Opportunity Knocks In 2010

By Bill Chee
Wednesday - April 28, 2010
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By Bill Chee
Prudential Locations CEO

The question on every-one’s mind is: “Have we hit bottom yet?” For the answer, we turn to the data.

The beauty of statistics is that they remove the emotional factor. By setting aside fear and panic (or undue optimism), the data reveals that what has recently happened to our local market, though unsettling, is normal and well within typical cycle limits. It is, indeed, showing signs that this phase has bottomed.

In short, I believe 2010 offers opportunity. Here is a summary of what we can expect in the months to come.

Odds are that interest rates will rise in 2010, bringing some urgency to act early in the year. Government tax incentives and low inventory have boosted the markets on Oahu during the first half of the year. Shortages of listing inventories, especially in the affordably priced markets, will bring competition among buyers in many neighborhoods. Although I expect overall Oahu prices to remain stable or flat, increasing velocity (activity) indicates more neighborhoods will be increasing in median price than declining.

The Prudential Locations executive team: (from left) Brenda Ching, Dan Tabori, Tracy Behler, Bill Chee, Mikio Sato and Scott Higashi

Unprecedented low interest rates bring obvious advantages to both first-time home buyers and move-up or -down sellers/buyers. This, combined with free money from the government and lower prices, make this a very a rare event in the market. Opportunity is knocking.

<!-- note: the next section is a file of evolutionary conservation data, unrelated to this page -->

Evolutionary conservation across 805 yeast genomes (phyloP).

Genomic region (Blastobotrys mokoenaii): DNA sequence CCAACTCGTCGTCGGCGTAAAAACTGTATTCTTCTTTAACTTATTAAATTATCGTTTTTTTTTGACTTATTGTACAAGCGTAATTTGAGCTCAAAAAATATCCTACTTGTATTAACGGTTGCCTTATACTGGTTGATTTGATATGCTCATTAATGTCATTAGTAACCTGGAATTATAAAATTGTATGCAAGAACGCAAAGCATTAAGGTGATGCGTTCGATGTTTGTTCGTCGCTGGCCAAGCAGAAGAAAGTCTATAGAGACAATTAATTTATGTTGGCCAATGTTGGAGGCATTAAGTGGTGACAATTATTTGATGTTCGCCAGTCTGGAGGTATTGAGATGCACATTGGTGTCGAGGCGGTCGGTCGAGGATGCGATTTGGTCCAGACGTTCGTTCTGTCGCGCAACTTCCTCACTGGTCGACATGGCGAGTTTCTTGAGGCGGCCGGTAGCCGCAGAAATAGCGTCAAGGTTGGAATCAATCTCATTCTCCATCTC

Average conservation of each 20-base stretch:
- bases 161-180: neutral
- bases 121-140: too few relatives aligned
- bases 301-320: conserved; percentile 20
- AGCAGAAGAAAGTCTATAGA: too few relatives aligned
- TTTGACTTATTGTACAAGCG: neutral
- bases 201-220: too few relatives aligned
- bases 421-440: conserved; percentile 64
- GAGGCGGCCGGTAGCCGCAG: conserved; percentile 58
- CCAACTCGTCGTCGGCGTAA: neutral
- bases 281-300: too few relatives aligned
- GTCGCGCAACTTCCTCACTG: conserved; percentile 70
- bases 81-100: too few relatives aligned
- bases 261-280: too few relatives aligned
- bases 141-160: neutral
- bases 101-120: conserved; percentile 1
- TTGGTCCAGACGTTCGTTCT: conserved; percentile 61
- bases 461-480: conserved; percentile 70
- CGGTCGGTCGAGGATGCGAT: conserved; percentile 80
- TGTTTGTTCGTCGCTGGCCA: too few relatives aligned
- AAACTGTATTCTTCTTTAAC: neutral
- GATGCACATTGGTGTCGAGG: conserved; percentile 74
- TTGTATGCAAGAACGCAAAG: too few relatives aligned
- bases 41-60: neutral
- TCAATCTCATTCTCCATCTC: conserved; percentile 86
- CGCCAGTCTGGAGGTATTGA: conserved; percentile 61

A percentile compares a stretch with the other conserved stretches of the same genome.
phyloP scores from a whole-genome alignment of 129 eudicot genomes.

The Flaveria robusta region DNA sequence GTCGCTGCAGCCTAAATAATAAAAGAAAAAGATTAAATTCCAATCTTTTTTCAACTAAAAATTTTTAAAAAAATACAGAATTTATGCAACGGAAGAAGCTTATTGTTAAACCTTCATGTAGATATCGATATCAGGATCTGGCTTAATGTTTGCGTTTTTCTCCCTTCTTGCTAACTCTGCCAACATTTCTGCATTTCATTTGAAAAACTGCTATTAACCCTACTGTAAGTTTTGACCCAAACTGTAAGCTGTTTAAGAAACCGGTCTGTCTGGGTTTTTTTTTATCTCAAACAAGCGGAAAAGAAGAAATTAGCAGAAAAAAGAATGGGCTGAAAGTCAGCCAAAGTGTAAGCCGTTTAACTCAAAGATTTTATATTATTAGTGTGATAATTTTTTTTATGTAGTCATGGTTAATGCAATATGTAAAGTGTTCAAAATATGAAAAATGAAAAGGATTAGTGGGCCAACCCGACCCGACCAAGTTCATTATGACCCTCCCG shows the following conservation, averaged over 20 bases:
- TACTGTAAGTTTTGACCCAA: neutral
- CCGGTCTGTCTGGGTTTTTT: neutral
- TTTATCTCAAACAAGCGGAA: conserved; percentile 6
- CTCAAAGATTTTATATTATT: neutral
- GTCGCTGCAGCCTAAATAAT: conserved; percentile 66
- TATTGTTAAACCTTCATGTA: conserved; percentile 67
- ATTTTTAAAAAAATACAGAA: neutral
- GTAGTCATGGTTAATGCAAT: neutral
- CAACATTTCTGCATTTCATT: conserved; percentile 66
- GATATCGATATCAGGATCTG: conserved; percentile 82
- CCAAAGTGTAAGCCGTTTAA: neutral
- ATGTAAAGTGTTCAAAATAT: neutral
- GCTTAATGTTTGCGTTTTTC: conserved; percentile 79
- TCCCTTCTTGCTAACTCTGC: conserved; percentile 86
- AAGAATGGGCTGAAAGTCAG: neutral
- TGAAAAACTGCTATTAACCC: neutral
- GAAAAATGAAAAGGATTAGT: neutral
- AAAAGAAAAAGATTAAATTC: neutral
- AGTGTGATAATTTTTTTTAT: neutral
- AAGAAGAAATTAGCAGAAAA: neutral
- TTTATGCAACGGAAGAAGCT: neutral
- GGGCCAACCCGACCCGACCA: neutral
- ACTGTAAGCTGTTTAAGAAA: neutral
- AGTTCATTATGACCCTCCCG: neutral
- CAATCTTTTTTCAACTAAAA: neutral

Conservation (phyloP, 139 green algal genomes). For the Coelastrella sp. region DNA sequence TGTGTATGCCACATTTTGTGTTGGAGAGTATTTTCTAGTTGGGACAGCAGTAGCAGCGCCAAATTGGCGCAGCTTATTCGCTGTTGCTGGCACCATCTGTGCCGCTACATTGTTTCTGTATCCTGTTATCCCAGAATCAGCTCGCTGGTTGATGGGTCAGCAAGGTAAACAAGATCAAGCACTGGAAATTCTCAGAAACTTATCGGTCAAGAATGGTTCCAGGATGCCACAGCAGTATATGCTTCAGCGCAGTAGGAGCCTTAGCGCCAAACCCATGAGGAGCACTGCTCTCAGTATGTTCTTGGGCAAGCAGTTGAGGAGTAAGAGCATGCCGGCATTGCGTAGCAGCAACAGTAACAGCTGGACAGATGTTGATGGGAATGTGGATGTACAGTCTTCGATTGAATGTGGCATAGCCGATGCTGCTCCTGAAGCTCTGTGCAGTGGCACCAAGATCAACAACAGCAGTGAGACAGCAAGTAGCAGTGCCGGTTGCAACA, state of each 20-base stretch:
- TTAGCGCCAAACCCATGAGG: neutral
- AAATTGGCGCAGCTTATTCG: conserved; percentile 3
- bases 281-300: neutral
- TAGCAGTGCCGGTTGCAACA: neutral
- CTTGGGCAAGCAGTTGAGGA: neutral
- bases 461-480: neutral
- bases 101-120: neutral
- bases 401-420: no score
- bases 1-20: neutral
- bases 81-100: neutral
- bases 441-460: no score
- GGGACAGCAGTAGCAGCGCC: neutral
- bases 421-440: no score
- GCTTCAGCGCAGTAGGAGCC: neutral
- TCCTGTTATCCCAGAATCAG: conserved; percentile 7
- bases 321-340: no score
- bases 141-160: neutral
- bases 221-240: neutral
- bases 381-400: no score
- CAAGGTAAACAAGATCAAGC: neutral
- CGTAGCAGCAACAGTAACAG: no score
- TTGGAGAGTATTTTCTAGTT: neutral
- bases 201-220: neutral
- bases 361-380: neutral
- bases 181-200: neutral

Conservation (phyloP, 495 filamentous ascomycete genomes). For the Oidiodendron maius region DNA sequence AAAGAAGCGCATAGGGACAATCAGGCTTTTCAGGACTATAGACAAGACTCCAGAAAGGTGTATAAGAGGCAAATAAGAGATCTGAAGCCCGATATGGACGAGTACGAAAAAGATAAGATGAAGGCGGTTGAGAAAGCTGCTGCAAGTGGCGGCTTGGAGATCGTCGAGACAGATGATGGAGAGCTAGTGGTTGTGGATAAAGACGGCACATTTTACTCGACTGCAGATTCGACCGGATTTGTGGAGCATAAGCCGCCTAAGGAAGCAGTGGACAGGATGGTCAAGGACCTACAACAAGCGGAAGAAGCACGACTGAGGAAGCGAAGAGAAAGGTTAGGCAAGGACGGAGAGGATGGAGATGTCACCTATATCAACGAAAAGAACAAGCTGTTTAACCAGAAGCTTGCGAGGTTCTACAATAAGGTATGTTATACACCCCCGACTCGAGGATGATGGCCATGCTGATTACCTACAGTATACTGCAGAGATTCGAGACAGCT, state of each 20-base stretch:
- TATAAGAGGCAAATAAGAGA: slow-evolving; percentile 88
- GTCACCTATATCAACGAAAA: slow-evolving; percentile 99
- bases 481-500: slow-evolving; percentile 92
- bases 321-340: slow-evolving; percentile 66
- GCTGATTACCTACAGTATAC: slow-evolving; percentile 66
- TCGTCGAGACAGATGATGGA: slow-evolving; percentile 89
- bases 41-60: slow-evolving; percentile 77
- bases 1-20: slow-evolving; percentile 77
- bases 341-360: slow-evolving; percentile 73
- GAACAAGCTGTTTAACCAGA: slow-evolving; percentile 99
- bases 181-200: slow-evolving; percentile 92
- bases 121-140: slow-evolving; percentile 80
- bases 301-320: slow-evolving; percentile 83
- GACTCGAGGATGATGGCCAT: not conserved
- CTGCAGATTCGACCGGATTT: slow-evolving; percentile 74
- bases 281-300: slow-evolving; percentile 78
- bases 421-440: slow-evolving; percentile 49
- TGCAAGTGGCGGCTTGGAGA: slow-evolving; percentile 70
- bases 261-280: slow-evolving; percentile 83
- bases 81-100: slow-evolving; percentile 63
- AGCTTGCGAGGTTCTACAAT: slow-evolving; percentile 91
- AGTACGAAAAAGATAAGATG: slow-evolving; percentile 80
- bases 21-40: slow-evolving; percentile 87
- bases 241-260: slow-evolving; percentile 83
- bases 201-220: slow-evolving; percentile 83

Not all sellers are advantaged in this market. Those who purchased their homes in the last four years may have little or no equity, depending on their neighborhood. Add a “must sell” situation such as death, divorce or job transfer out of state and, for those residents in these situations, 2010 may cause a financial hardship.

Neighbor Island off-shore owners will continue to be the most adversely impacted and may continue to account for the majority of the foreclosure activity in the state. A quick recovery here is clearly not in the cards for so many reasons, primarily the current national economy and its very slow recovery.

In short, let interest rates be your friend in 2010.

Using median sale prices dating back to the 1970s, the line graph depicts a definite staircase-like pattern, with abrupt upward movement followed by extended sideways movement. Based on the historical data, it is this sideways movement that we are likely to see in 2010 and for a few more years to come.

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